recipe: Polish-Stuffed Easter Eggs are a spring tradition that celebrates life
Peggy Lampman photo | AnnArbor.com contributor
Easter is on Sunday. For some of us,this holiday is a time for introspection, renewal and growth; as a shovel dug deep, tilling the the earth, in preparation for planting seeds. It's also a time for honoring family traditions with special dishes.
The following recipe is my new Easter tradition, and I intend to make this every year. You see, my father passed away right before Easter last year, and my next-door neighbor Krystyna Bobowski brought Polish-Stuffed Easter Eggs over to my family that evening. As we looked at Dad's photographs, telling stories of his life, we ate these eggs.
I recreated a similar recipe for today's blog. Preparing them elated me; I was celebrating his life.
A recipe as lovely as a daisy chain passed to me from Krystyna, these stuffed eggs are now my new family tradition evoking memories of my father. Her mother made them for her in Wloclawik, a town in northern Poland, prior to World War II. So many of us have stories and traditions behind recipes that evoke memories such as this.
According to wikipedia, "...Easter eggs are a widely popular symbol of new life in Bulgaria, Poland, Romania, Russia, Ukraine, and other Central European countries' folk traditions. A batik (wax resist) process is used to create intricate, brilliantly colored eggs, the best-known of which is the Ukrainian pysanka and the Polish pisanka."
Alecia Lapinsky, an Ann Arbor friend, tells me, "Easter is far and away the major celebration in the Orthodox tradition. From early childhood, I have fond memories of white dresses, ribbons and beautiful baskets with decorated eggs, chocolates and marzipan," she says.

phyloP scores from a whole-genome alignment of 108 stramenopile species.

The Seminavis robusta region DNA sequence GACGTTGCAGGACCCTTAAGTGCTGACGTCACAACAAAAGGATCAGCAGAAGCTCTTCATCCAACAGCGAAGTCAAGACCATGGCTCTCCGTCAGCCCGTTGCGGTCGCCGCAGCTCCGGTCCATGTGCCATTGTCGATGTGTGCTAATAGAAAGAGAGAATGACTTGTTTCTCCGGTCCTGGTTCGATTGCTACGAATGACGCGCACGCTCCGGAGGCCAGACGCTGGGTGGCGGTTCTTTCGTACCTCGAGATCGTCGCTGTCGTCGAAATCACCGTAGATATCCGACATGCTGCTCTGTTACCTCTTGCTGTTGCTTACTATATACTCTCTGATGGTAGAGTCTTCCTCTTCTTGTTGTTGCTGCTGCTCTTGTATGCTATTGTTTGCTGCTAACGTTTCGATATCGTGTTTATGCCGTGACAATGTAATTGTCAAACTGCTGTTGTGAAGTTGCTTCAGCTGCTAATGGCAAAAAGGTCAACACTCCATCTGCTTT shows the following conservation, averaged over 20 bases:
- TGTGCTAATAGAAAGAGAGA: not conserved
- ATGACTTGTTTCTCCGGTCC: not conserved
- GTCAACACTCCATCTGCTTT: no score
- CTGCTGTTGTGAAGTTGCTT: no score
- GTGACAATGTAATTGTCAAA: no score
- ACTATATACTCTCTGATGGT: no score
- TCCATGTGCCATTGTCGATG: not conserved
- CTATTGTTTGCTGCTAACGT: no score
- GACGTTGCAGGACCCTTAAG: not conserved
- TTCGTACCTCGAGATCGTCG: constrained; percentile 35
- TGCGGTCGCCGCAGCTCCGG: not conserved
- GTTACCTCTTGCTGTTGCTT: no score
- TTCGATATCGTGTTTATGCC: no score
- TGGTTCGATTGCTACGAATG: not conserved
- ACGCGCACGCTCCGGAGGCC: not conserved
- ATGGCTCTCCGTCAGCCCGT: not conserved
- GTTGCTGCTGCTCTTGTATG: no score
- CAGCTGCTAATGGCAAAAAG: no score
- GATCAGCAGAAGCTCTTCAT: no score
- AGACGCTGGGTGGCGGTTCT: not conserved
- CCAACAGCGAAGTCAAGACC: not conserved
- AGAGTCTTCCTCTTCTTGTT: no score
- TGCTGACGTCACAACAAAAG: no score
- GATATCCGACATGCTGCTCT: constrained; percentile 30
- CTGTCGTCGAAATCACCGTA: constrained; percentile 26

"Although my family was from the Ukraine, we were ethnically more Russian. Our church was Russian Orthodox versus Catholic, and we spoke Russian versus Ukrainian."
A cruise through the internet tells me there are as many recipe traditions for using leftover hard-cooked eggs as there are cathedrals in central Europe. My mother always made Curried Creamed Eggs, and egg salad sandwiches or stuffed eggs, such as Stuffed Eggs Florentine, make good use of leftover Easter eggs.
Krystyna's recipe is simpler than the one below. She doesn't include dill and only uses a small amount of chives. Nor does she include mayonnaise or mustard; only sour cream. I've also seen other recipes including chopped Polish ham or cheese. But recipe differences surrounding these stuffed eggs are fine with Krystyna. "Growing up in Poland," she says, "Every home was doing something different with their eggs." Happy Easter!
Active Time: 35 minutes
Fry Time: Approx. 15 minutes
Yield: 16 stuffed eggs
8 jumbo-sized hard cooked eggs (in shell; dyed eggs preferred)
1 tablespoon mayonnaise
1 tablespoon sour cream
2 teaspoons smooth Dijon mustard
2 tablespoons chopped fresh dill, plus extra for garnish
2 tablespoons chopped fresh chives
Panko or bread crumbs, as needed
2 tablespoons unsalted butter
1. With a very sharp knife, firmly tap egg shell horizontally along the center of shell, then cut in half.
2. With a spoon, scoop yolk from halved eggs and place into a medium-sized bowl. Gently scoop out egg whites onto a cutting board, and reserve egg shells for stuffing. Finely chop half of remaining egg white and reserve.
3. With a fork, combine egg yolk with mayonnaise, sour cream and mustard, and mash together until smooth. Stir in dill, chives and reserved chopped egg whites. Season to taste with kosher salt and freshly ground pepper.
4. Stuff and flatten mixture into reserved egg shells. Sprinkle panko or bread crumbs over the top and gently press into egg mixture.
5. In a large sautÃ© pan, melt 1 tablespoon butter over medium-low heat. In batches, place eggs, shell side up, in simmering butter and cook until breadcrumbs are golden brown, about 15 minutes depending on heat. Add additional butter to pan when needed.
Serve eggs topped with a few sprigs of reserved chopped dill.